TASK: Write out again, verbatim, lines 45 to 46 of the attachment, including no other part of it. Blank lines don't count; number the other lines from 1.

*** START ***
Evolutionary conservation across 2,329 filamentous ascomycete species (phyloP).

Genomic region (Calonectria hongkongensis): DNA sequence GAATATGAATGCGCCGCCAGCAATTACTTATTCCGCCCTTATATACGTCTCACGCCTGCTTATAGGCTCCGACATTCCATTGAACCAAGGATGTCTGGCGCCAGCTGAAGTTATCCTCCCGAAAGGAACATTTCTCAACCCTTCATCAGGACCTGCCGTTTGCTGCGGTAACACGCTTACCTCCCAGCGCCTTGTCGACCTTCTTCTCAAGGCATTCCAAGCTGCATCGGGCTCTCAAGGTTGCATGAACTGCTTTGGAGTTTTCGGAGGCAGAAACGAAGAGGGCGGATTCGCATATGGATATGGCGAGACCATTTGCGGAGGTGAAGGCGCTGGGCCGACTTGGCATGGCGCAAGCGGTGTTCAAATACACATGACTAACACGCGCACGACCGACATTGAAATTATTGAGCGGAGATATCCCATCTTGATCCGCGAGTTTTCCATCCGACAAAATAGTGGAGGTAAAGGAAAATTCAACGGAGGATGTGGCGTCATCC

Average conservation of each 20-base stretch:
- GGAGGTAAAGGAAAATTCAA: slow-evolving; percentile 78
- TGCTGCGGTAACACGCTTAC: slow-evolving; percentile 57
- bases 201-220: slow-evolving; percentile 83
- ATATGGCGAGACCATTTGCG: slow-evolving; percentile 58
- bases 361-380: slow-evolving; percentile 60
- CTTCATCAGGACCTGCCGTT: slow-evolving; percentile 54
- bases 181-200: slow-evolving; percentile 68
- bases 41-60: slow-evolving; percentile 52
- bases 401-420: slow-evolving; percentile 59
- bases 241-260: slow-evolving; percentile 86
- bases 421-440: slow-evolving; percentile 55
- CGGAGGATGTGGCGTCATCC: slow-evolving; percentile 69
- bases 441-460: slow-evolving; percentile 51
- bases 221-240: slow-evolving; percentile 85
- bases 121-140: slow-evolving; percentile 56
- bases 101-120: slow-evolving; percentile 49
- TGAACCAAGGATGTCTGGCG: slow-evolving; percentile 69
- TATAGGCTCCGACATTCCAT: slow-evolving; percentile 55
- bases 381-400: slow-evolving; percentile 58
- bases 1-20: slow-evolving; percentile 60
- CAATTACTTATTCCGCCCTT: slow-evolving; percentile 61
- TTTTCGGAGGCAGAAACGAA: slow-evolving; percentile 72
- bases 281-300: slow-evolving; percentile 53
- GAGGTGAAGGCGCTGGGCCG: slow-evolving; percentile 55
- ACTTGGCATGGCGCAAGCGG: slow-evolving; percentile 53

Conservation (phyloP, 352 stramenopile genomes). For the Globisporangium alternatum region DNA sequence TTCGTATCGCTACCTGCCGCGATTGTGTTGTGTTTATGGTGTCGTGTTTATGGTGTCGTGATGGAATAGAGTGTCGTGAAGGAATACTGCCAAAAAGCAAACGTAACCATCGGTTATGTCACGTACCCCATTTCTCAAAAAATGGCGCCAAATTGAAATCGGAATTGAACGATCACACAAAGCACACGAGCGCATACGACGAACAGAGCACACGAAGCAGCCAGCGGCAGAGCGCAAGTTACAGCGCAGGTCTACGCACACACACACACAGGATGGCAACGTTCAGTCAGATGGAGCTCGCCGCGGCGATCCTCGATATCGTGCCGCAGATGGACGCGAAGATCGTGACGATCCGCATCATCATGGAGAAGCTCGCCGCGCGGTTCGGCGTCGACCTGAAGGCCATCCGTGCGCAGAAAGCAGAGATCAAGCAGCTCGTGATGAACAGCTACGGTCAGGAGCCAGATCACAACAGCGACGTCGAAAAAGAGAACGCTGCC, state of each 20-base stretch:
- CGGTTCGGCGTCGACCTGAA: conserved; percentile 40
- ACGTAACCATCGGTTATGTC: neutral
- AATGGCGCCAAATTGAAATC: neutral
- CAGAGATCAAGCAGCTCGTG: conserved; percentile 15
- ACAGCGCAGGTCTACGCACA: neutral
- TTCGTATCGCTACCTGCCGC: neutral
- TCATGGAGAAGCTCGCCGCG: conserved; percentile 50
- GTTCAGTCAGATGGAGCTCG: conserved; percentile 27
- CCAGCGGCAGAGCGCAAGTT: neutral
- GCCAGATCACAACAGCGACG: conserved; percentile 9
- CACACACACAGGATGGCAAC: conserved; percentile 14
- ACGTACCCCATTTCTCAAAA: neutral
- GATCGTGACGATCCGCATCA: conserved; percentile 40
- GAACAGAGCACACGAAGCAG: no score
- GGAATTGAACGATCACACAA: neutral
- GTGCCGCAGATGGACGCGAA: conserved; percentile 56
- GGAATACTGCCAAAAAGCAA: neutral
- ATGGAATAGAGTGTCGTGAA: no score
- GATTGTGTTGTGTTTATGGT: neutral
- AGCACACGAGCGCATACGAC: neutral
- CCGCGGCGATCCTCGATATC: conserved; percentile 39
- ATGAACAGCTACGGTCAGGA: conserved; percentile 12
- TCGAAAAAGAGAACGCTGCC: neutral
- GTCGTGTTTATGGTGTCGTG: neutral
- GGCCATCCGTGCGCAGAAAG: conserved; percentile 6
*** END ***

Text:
- GTGCCGCAGATGGACGCGAA: conserved; percentile 56
- GGAATACTGCCAAAAAGCAA: neutral